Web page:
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The war for the highest performance in graphics applications has officially extended to mobile devices. Nowadays, companies like Apple, ARM, Nvidia Corp., Qualcomm Technologies, Samsung Electronics and Vivante are fighting to deliver the highest-performing graphics processors or the most efficient graphics architecture. As it seems, the company’s take different approaches to show advantages of their solution.

Nvidia Corp., which is slowly entering the market of mass mobile devices with its Tegra application processors, created its own portable video game system called Shield to demonstrate performance advantages of its latest Tegra 4 system-on-chip. By contrast, Qualcomm Technologies, the world’s largest supplier of application processors for mobile devices, does not have such plans and advices gamers to get ready for over 50 devices based on its Snapdragon 800 SoC, which it claims is the world’s fastest mobile application processor.

“Our strategy is to work with our customers, providing them with the silicon, software, and integration to make their products the best that they can be instead of building our own hardware or devices. […] We have 40+ designs in development for our Snapdragon 600 processors and 55+ designs in development for our Snapdragon 800 processors. We do not feel the need to build our own devices to add to our design wins – the numbers speak for themselves. And part of the reason for such great traction for our high-end processors is the next-generation graphics and gaming experiences they bring to bear,” said Mike Yuen, senior director of business development for Qualcomm, in an interview with UBM Tech Game Network.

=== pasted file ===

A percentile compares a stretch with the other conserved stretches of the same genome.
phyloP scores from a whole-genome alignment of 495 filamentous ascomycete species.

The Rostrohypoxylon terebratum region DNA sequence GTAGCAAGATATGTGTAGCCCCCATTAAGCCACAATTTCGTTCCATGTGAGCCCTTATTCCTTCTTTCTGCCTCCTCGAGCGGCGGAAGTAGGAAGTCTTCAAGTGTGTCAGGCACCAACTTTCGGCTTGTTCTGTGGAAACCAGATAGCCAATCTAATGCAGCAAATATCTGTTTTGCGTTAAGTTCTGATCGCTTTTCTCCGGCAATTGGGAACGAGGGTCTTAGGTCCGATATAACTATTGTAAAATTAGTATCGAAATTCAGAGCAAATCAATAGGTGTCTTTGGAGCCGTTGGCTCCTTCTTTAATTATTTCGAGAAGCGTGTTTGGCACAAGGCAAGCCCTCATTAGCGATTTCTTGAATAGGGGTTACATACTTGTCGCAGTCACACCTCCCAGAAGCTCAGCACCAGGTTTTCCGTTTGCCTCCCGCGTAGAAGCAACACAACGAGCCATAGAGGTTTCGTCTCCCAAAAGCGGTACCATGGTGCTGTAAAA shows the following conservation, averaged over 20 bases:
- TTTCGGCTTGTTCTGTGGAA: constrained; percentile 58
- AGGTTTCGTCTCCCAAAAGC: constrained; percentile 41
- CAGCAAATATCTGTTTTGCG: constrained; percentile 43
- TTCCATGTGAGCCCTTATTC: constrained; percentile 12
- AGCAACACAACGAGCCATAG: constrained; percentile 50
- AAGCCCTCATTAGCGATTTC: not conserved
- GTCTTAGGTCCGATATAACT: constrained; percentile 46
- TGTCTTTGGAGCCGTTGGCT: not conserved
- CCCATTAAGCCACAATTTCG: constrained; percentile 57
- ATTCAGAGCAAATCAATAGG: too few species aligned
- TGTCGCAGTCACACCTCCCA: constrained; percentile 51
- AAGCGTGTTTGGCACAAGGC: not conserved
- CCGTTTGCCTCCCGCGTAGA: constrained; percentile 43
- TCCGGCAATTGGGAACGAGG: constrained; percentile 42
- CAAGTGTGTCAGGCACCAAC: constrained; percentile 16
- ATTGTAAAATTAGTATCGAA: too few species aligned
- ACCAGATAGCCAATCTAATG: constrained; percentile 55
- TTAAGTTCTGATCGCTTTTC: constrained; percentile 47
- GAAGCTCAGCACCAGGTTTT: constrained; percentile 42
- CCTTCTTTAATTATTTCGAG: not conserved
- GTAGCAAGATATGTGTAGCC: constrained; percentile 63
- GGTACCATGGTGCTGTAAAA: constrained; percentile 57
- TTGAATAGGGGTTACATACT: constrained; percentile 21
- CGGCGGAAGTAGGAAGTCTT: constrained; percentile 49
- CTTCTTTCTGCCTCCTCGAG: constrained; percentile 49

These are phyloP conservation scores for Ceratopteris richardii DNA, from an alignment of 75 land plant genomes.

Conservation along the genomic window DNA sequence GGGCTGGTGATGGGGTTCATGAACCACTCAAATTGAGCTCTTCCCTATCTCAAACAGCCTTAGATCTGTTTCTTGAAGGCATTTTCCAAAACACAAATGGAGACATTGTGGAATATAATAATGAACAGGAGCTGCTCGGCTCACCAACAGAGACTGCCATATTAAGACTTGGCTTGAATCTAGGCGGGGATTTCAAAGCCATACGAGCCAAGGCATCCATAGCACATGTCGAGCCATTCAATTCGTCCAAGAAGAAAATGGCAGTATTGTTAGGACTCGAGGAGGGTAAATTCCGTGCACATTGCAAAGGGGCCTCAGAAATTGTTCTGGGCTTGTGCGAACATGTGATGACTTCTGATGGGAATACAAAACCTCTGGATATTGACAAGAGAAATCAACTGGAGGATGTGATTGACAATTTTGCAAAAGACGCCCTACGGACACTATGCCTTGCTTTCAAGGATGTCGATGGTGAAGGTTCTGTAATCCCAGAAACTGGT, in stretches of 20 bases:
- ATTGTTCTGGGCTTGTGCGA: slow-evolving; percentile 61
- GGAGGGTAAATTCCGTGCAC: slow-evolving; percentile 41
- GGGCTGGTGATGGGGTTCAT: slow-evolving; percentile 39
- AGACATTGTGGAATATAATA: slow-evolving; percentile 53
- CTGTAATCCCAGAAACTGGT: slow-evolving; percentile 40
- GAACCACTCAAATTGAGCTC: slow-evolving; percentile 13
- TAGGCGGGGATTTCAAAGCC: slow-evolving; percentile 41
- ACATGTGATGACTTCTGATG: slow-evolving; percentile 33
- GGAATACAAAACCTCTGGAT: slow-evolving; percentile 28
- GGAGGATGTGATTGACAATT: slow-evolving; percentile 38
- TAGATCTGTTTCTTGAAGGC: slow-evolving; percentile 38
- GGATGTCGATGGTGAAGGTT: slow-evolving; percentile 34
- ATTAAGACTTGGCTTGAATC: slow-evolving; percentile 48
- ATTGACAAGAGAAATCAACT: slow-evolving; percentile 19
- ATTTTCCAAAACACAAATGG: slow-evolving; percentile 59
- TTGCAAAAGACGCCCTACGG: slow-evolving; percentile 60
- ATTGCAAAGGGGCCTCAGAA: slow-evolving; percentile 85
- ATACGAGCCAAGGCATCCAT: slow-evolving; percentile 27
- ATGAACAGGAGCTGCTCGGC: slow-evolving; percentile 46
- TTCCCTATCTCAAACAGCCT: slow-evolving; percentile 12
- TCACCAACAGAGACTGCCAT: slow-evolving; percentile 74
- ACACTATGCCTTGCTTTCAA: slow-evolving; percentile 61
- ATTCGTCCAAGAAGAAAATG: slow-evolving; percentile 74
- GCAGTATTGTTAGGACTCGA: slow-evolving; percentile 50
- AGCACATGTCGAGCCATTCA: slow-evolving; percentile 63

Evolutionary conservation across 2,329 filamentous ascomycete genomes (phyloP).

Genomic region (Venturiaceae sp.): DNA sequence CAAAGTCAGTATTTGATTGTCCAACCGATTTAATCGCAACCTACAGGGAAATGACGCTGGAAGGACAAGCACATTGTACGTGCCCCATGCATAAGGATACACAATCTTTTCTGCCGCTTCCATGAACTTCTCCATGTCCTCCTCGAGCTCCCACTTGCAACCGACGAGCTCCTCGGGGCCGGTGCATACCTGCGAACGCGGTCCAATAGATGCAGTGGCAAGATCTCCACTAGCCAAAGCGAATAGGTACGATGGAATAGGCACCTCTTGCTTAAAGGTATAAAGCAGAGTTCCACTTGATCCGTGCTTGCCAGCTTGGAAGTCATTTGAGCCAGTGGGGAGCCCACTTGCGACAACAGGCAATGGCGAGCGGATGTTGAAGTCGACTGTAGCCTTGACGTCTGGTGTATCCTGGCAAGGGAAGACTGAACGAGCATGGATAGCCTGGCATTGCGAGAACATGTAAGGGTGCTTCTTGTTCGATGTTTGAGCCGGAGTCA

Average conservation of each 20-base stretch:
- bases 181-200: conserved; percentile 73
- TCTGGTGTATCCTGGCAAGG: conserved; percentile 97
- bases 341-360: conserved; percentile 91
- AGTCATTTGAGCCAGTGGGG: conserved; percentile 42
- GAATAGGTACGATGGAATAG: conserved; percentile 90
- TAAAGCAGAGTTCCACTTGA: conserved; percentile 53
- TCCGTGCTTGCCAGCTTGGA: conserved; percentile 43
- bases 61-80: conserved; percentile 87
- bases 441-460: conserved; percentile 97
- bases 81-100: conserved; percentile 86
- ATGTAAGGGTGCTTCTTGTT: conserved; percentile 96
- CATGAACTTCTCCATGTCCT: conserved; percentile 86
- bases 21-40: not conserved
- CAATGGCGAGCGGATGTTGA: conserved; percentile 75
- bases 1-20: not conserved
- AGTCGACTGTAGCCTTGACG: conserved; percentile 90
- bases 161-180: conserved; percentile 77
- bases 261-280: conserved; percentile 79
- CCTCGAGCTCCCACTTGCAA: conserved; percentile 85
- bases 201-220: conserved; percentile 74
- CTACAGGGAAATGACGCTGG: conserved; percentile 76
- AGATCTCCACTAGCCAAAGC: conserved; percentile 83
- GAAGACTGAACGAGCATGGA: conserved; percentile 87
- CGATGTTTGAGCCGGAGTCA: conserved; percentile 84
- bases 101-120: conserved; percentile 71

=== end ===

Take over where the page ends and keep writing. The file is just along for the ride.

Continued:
At the Consumer Electronics Show 2013, Nvidia announced project Shield, a gaming portable device for open platforms. As an Android-based device, Nvidia Shield gives access to any game on Google Play. As a wireless receiver and controller, it can stream games from a PC powered by Nvidia GeForce GTX GPUs, accessing titles on its Steam game library from anywhere in the home. Nvidia Shield is based on Nvidia Tegra 4 system-on-chip (four ARM Cortex-A15 cores, Nvidia GeForce graphics adapter with 72 stream processors), is equipped with a 5” capacitive touch-screen with 1280*720 resolution (294ppi) and features 802.11n Wi-Fi technology with 2*2 MIMO antennas to stream PC games.

Considering the fact that Nvidia Shield will have the same hardware as advanced media tablets or smartphones based on Android operating system, it is hard to expect it to be truly affordable, specially keeping in mind additional parts like gamepad elements. Since Shield is designed for open-platform titles, Nvidia will not get money selling games for it (except from royalties that it may get from Tegra-exclusive titles), but will have to sell hardware at a profit. All-in-all, do not expect Nvidia Shield to be sold at a discount price or below the hardware costs. Given that Nvidia Shield will be rather expensive, it will barely feature many titles designed exclusively for it, as a result, Nvidia will not be able to show all the advantages of Tegra 4 using shield.

Tags: Qualcomm, Snapdragon, 28nm, Sony, Playstation, Vita, Nvidia, Tegra, Shield, Android, Google, Grid, Geforce

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